Cow girl is the debut novel of Kirtsy Eyre. This book is:
- the winner of the Comedy Women in Print Prize
- shortlisted for The Katie Fforde Debut Romantic Novel Award 2021.
Billie fled her Yorkshire upbringing to pursue her dreams of finding a cure for the illness which killed her mother, yet when her father gets sick, she must return home to save the farm. But the transition from city girl to country lass isn’t easy, not least because leaving London means leaving her relationship with Joely Chevalier, French pharmaceutical femme fatale, just as it was heating up. And when she gets to Yorkshire, Billie’s shocked to discover the family dairy farm is in dire straits. Battling misogyny, homophobia and the economic turmoil of a dairy crisis can Billie find a way to save the farm, save the cows and save herself?”
Review / Thoughts
I really enjoyed it, if I be honest, it wasn’t much of a different storyline to the normal books read. The only difference was that the love interested was grumpy female vet rather than a grumpy male vet!
Can you imagine having to return to your family home in Yorkshire to work on a farm after living in London as a biochemist Grad Student and just starting a new relationship with someone you have idolised for quite a while, well that is what happens to Billie after her farmer father takes ill and she is needed to run the farm, a run-down farm that is?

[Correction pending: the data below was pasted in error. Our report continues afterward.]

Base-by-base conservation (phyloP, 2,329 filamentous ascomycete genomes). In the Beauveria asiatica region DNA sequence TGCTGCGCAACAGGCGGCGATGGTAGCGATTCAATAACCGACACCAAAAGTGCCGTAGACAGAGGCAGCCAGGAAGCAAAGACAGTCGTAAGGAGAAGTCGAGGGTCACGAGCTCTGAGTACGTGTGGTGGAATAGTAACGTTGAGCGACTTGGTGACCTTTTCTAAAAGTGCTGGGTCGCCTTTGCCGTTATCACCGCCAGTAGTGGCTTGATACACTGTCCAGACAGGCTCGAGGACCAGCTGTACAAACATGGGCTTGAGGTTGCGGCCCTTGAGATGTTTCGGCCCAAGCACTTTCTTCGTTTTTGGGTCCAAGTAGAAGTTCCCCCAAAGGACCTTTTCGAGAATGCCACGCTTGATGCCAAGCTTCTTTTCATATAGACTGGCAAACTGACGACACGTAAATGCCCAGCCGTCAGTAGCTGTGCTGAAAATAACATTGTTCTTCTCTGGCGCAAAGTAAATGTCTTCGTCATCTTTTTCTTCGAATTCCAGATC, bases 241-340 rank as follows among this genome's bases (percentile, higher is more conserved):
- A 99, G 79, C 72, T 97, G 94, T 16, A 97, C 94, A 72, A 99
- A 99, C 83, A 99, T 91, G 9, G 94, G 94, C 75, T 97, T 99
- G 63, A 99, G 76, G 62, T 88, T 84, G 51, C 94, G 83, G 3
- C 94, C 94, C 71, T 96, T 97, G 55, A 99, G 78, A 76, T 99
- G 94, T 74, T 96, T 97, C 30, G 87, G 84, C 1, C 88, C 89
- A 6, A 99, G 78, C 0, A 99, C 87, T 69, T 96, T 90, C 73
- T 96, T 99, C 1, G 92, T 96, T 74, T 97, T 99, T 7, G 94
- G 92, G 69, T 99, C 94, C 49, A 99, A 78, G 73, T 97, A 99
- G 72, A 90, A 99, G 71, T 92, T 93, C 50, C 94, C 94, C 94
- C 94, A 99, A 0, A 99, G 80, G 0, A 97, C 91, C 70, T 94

The book is warm, funny, and brings family life to the forefront. Billie is quite the woman. She is tougher than she believes she is and very witty too. Her sexuality comes with some prejudices from those that are obviously still stuck in the dark ages, but she handles what people think about her with grit and grace. The secondary characters are all fun to read about too, especially her friends.
I loved every chapter (especially chapter titles) and the plot of Billie trying to keep the farm going whilst her dad is in hospital and is trying to remember everything, she has been taught by him many years ago. Not only has Billie got he struggles of managing the farm, she also has to deal with the homophobia of the village residents. Especially the comments from the farm helper and the local bakery owner!
For a debut novelist, this is a real gem of a book by Kirtsy Eyre, I think she has found her calling in life. It is a beautiful read with plenty of laugh-out-loud moments surrounded by a story filled with love, life, and cows.
I enjoyed the writing and the pace, which never felt too fast or too slow. The chapters were a good length (I hate long chapters) and I love that they were each given a name instead of just a number. There were no real fillers to make the pages count up, which was nice to see and the story plausible, even the cows had personality!
I’d recommend this book to readers who like contemporary romance fiction and modern romance.
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